Wind of Change: Tenants’ Fees Bill to Introduce New Rules in Real Estate
The broadly discussed Tenants’ Fees Bill received its formal Royal Assent in February 2019, introducing the following changes:
- Tenant Fees Act puts a stop to unnecessary, costly fees imposed on tenants by landlords or letting agents. New rules make it illegal to charge tenants for things like references or inventories.
- New Act bans unfair letting fees and caps tenancy deposits at 5 weeks’ rent, with ban on fees to take effect from 1 June 2019, as well as introduces a series of new fines for breaking the rules
- It is expected that the measures will save renters some £240 million a year, or up to £70 per household
Once the Bill becomes law, rent and deposits will be payable as usual, although the latter will be capped at six weeks’ rent and it may be the case that only one month’s rent can be charged upfront.
Holding deposits are still acceptable, but this will also be limited to one week’s rent and there are likely to be new rules around the circumstances in which that is paid back to the tenant and when. Some provisions are expected to prevent tenants from ‘wasting time’ and submitting multiple applications, however.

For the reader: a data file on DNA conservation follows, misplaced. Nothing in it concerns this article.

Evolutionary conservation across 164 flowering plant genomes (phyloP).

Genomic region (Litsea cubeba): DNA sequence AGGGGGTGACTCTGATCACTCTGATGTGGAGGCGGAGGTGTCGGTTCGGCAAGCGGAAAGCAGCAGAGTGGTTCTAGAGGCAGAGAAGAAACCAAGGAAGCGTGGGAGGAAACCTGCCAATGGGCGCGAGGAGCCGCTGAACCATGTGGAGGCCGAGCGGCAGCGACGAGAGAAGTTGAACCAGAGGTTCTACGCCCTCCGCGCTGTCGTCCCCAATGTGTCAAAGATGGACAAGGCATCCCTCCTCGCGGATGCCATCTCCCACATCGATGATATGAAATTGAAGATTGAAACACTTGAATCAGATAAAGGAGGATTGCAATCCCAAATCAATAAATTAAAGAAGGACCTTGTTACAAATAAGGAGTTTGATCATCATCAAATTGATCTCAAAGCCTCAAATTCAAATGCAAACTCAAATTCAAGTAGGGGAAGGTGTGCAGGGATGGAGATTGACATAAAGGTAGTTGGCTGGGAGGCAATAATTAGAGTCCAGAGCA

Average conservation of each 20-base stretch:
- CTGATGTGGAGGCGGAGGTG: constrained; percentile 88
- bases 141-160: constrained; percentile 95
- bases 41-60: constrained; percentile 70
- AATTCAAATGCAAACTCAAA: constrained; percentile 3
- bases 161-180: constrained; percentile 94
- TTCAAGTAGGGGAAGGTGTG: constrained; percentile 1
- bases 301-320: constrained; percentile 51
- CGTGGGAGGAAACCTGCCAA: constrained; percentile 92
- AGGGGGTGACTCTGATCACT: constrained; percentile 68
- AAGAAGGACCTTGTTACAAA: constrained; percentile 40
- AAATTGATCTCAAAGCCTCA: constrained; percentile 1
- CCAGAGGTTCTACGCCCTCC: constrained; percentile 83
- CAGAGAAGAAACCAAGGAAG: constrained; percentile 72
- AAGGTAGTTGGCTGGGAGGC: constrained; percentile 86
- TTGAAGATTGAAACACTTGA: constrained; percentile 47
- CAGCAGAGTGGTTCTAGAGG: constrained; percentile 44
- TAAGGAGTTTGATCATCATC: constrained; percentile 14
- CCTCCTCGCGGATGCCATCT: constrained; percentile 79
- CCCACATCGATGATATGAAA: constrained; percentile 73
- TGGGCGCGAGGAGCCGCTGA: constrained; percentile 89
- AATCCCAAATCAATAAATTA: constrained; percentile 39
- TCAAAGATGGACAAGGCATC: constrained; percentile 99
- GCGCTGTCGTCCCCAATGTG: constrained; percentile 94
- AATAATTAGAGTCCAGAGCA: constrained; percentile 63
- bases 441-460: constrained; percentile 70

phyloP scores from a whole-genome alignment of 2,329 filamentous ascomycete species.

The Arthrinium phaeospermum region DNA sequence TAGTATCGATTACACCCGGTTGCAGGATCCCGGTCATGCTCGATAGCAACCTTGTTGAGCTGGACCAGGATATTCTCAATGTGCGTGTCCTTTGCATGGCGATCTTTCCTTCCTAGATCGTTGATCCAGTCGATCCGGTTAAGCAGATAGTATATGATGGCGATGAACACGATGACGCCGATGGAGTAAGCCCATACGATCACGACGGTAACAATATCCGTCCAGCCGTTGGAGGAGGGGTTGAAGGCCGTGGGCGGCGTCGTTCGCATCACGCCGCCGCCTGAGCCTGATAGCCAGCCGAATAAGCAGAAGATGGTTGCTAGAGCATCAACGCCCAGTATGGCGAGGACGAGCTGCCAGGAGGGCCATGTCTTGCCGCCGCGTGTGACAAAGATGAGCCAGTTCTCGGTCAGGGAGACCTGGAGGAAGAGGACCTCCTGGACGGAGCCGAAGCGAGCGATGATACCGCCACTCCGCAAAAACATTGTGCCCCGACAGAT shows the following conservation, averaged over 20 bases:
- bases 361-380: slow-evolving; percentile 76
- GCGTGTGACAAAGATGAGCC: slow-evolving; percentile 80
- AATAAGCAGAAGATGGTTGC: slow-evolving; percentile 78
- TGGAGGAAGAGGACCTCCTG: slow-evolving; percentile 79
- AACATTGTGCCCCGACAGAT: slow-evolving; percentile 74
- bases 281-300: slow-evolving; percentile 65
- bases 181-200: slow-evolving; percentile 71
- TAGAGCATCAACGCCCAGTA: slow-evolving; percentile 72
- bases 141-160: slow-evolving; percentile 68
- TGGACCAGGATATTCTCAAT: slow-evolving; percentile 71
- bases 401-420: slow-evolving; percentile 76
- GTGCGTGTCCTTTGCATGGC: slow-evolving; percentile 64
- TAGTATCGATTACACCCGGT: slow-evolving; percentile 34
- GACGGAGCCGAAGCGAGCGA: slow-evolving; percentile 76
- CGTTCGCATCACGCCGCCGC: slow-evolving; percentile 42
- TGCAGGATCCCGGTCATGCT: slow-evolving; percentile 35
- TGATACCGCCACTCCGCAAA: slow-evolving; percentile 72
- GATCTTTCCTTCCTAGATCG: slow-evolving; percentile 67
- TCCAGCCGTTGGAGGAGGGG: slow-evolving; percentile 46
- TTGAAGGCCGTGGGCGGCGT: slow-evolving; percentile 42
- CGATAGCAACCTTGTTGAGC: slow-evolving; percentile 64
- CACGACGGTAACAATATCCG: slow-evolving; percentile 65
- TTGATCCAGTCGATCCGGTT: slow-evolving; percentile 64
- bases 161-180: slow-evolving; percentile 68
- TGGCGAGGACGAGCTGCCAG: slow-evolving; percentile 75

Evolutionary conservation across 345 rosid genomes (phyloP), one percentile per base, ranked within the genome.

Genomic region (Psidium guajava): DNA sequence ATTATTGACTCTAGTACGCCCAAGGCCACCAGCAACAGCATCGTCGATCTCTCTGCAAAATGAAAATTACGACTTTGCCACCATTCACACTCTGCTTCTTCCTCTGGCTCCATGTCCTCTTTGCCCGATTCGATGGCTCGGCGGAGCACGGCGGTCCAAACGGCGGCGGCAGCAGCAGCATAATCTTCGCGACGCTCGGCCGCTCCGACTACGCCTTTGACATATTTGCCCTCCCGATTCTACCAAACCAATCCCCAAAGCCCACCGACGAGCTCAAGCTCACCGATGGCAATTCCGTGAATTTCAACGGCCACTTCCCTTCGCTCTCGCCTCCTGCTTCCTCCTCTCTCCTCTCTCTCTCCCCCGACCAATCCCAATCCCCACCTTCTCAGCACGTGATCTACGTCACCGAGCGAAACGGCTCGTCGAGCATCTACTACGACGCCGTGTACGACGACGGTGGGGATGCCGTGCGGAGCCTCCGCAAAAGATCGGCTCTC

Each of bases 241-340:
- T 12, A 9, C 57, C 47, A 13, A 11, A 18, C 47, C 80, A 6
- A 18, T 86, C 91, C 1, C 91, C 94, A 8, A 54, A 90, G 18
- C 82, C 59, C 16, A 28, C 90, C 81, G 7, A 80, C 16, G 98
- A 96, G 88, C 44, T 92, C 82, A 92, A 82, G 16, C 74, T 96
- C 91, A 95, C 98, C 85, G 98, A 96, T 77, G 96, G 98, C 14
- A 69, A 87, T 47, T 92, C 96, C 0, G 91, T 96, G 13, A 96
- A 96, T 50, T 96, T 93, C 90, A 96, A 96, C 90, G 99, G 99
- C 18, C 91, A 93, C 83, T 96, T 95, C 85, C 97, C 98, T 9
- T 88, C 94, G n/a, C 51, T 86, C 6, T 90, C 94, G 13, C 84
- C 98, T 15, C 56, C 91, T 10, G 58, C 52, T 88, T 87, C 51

Penalties for Breaking the Tenant Fees Ban
Finally, the Ban will also introduce a series of new penalties for breaking the rules, and these are stiff. The first offence, which would be treated as a civil offence, would attract a fine of up to £5,000. However, if the offence is repeated within five years then it would either then be treated as a criminal matter, or would attract a civil penalty of up to £30,000.
UK’s Communities Secretary James Brokenshire MP comments:
“This is part of our ongoing action to make renting fairer and more transparent and make a housing market that works for everyone.”
“Tenants across the country should not be stung by unexpected costs from agents or landlords.”
“This Act not only delivers on our promise to ban letting fees but also caps deposits at 5 weeks’ rent and sets out how and when landlords can charge tenants fees – helping renters keep more of their hard-earned cash.”
Many housing groups have broadly welcomed the change, explaining that tenants were being charged huge rates for what often constitutes little to no work on the part of the agent or landlord. However, landlords are not really happy about the new rules and many think that the ban could push up rents as they seek to recoup the costs elsewhere.